Wheat breeding is on the verge of a DNA revolution, which could lead to real advances in yield and disease resistance, with the much-anticipated publication of the first draft of wheat genome later this year.
Speaking at the Strutt and Parker breakfast meeting at Cereals, Chistobal Uauy, project leader at the John Innes Centre, said there is now a big buzz in research into wheat.
The recent focus on sustainable intensification will mean looking at ways to increase yields, while being sustainable. “Much more food is needed by 2050 and it is quite a daunting challenge,” he said.
One hurdle was career progression, which was difficult if you wanted to study wheat. “For example, there are colleagues working with the brassica arabidopsis, the lab rat of the crop world, which goes from seed to seed in six to eight weeks. But with wheat it takes much longer.”
This is important, as researchers are measured on “impact factor”, which is based on the number of publications and how often they are cited by other researchers.
“But it is all changing now and scientists are being attracted to work in wheat, as they want to help feed the world.”
It is also being fuelled by a longer-term approach to yields, such as the Rothamsted Research’s 20:20 Initiative, which is looking to hit 20t/ha in the next 20 years.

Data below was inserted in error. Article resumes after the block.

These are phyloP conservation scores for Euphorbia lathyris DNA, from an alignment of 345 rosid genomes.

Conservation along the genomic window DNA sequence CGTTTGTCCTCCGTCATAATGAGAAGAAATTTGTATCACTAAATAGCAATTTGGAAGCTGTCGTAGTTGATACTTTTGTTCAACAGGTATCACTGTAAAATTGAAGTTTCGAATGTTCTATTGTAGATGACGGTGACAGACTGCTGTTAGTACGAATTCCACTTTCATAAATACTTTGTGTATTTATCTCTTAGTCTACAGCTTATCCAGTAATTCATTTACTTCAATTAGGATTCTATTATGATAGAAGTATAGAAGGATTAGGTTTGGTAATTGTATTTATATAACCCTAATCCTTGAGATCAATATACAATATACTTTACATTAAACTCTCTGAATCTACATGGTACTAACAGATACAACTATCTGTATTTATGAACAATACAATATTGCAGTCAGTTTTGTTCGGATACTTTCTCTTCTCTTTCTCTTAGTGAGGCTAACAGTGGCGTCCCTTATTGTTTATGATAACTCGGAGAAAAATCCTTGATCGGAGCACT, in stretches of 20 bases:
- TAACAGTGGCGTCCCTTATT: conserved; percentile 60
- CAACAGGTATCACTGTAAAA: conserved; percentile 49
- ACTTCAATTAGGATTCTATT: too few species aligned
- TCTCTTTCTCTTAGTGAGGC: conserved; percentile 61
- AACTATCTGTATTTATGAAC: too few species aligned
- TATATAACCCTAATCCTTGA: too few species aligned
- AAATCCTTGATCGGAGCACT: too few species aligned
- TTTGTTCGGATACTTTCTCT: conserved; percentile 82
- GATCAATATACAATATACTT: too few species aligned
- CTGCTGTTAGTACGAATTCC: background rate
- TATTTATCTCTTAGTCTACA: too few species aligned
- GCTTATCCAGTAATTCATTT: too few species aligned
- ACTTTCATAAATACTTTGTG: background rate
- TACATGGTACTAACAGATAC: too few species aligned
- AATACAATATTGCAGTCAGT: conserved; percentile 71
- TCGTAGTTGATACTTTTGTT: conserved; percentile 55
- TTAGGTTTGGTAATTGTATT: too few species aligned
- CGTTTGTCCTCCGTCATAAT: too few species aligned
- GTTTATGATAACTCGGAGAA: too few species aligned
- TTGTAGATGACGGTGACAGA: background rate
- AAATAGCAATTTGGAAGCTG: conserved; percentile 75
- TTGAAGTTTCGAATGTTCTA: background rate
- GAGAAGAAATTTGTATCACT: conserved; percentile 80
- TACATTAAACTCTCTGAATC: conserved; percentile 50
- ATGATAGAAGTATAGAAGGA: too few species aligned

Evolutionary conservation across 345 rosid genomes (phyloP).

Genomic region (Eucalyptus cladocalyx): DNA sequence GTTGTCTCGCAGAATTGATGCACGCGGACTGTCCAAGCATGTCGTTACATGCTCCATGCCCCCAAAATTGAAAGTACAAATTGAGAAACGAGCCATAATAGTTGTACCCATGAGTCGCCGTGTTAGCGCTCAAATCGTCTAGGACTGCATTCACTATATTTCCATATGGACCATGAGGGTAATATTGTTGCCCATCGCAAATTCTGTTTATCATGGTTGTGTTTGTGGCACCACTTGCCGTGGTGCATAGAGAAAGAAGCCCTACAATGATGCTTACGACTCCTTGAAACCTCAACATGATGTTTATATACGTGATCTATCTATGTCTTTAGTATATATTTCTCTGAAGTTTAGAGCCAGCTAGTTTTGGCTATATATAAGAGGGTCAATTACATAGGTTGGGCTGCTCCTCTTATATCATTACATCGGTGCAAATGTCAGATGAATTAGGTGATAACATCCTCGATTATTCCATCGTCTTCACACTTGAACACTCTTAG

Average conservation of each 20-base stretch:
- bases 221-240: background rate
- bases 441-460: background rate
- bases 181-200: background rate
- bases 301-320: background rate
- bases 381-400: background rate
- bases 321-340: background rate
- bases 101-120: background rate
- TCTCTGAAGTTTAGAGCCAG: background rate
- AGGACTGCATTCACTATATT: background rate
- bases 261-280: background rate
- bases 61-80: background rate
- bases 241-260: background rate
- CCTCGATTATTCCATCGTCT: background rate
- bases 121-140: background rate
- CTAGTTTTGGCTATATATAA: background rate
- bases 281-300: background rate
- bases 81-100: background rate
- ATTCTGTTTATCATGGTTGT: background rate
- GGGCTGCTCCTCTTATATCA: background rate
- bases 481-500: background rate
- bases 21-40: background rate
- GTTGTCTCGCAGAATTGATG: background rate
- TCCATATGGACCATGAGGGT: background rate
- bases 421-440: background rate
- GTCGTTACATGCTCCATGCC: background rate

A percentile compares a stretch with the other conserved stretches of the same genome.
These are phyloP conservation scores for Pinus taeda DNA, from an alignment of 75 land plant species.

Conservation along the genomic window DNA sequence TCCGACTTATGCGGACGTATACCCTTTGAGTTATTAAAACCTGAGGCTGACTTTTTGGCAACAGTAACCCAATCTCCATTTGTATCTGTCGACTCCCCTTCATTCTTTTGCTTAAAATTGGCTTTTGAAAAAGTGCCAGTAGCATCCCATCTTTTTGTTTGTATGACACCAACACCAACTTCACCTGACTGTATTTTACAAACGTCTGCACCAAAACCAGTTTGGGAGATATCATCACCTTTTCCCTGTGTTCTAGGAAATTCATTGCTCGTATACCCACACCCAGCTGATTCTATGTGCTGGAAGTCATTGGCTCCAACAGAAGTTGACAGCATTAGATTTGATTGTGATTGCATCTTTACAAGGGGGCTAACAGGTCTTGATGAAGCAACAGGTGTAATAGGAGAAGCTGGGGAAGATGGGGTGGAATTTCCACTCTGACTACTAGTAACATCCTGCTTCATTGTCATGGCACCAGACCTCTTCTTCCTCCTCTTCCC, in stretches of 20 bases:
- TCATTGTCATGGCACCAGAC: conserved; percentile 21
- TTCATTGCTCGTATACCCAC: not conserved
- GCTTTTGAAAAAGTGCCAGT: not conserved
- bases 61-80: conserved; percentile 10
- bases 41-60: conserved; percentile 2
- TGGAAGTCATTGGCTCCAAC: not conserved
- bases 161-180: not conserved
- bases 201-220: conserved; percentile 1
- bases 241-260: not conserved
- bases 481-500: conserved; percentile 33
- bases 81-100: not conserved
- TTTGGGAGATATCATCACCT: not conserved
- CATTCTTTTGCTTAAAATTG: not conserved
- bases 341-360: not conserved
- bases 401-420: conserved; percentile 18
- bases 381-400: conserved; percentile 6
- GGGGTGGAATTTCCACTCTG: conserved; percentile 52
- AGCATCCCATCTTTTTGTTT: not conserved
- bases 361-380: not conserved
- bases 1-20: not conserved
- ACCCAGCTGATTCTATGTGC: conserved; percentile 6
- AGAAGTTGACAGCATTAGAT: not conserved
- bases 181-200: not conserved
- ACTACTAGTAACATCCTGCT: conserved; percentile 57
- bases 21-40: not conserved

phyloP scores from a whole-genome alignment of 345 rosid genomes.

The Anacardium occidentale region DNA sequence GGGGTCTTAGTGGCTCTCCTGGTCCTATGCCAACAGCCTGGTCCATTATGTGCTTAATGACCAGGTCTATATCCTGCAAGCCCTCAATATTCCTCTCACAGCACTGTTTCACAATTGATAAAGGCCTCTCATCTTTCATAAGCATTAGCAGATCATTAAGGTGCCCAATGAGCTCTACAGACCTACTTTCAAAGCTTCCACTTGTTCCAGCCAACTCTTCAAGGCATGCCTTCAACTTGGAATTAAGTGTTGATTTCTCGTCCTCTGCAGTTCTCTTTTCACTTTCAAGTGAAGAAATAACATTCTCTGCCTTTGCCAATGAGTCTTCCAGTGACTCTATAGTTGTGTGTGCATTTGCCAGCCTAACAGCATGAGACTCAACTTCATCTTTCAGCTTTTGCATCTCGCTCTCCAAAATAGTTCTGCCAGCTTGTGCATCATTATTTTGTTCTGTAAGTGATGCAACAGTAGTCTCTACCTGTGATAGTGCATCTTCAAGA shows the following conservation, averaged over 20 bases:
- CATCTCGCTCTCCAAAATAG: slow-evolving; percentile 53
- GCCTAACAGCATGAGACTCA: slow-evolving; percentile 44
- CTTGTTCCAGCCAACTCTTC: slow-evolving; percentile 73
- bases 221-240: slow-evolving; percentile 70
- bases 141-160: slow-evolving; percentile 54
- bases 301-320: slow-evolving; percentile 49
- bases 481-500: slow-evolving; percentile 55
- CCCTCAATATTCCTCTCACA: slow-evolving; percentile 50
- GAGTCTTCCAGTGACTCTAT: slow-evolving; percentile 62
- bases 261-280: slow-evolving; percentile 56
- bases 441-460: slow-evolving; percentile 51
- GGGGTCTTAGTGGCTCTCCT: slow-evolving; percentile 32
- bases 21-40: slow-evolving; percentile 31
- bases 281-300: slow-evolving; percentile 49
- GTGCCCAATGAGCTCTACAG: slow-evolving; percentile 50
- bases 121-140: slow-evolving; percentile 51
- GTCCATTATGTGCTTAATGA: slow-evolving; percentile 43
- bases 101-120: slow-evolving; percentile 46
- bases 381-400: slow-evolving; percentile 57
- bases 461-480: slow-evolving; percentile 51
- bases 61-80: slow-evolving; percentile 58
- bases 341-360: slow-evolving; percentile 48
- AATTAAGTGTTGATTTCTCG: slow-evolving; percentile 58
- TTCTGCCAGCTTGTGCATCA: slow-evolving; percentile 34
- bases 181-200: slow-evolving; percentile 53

Also, the big scientific journals now want papers on wheat genetics, as they see it as crucial work.
Mr Uauy highlighted the current revolution in DNA sequencing. “Ten years ago the human genome was sequenced and it took millions of dollars, across many teams globally, to achieve this. Today, it [sequencing a human genome] can be done for $10,000, and later this year it’s set to fall to $1,000.
“This reduction in cost brings great possibilities for working on crops,” he said. Particularly as the first draft of the wheat genome is due to be published in the next few months.
He outlined the ongoing work at the John Innes Centre, including one project where he is investigating the problem of pre-harvest sprouting in collaboration with DEFRA and HGCA, plus four key breeders. “We have found six areas of the genome responsible for sprouting.”
He eventually sees the ability to predict the Hagberg Falling Number from the genome, so that breeders can select for varieties that are less likely to suffer sprouting.
Yield is a critical area and the one challenge with wheat is polyploidy, with the wheat genome having three copies of DNA. “Currently we can select for yield and see a 3% increase by selecting for it on one copy. But by understanding the genome, we could see a 10% increase by taking the breaks off all three copies of the gene.”
Mr Uauy is also looking at yellow rust and is now sequencing the new races and looking at how the pathogen changes. Understanding this may lead to a better strategy against the disease, with new tools and resistant genes.
Other projects at the centre are looking at take-all and nitrogen fixing in wheat.
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